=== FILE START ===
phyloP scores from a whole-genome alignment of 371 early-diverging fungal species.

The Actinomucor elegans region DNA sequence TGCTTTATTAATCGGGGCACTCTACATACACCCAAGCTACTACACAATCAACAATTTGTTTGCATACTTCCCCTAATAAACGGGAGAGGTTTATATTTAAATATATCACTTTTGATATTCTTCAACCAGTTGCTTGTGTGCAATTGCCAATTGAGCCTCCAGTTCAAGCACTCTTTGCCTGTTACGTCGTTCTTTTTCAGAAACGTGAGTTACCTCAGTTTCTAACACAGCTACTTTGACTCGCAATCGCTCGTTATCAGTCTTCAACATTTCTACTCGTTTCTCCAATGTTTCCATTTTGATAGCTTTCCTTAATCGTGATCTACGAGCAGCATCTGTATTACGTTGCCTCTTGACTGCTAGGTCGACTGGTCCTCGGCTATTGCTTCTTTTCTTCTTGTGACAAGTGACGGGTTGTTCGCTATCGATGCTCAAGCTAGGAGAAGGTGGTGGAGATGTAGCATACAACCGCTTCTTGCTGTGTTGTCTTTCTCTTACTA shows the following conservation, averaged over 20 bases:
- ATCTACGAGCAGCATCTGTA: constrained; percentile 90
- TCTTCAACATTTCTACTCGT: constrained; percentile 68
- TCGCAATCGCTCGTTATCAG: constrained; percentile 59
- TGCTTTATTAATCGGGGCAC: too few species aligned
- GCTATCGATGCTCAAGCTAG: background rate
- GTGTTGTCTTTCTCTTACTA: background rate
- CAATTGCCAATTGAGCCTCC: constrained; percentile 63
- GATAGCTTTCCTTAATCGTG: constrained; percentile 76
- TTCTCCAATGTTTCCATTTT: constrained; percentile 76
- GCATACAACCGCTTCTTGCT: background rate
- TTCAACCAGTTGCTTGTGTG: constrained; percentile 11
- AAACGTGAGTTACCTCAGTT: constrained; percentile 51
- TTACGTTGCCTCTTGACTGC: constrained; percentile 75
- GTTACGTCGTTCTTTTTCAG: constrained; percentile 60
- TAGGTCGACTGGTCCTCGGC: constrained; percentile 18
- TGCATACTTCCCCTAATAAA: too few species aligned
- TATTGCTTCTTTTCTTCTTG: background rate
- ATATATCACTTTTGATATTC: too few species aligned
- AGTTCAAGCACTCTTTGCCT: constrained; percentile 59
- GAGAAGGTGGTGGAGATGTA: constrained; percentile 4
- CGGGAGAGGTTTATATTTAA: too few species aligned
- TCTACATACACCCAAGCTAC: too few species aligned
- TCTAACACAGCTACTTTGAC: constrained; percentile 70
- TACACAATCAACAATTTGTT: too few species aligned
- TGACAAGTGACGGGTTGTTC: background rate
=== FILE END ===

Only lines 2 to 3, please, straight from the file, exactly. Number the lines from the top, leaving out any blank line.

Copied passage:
The Actinomucor elegans region DNA sequence TGCTTTATTAATCGGGGCACTCTACATACACCCAAGCTACTACACAATCAACAATTTGTTTGCATACTTCCCCTAATAAACGGGAGAGGTTTATATTTAAATATATCACTTTTGATATTCTTCAACCAGTTGCTTGTGTGCAATTGCCAATTGAGCCTCCAGTTCAAGCACTCTTTGCCTGTTACGTCGTTCTTTTTCAGAAACGTGAGTTACCTCAGTTTCTAACACAGCTACTTTGACTCGCAATCGCTCGTTATCAGTCTTCAACATTTCTACTCGTTTCTCCAATGTTTCCATTTTGATAGCTTTCCTTAATCGTGATCTACGAGCAGCATCTGTATTACGTTGCCTCTTGACTGCTAGGTCGACTGGTCCTCGGCTATTGCTTCTTTTCTTCTTGTGACAAGTGACGGGTTGTTCGCTATCGATGCTCAAGCTAGGAGAAGGTGGTGGAGATGTAGCATACAACCGCTTCTTGCTGTGTTGTCTTTCTCTTACTA shows the following conservation, averaged over 20 bases:
- ATCTACGAGCAGCATCTGTA: constrained; percentile 90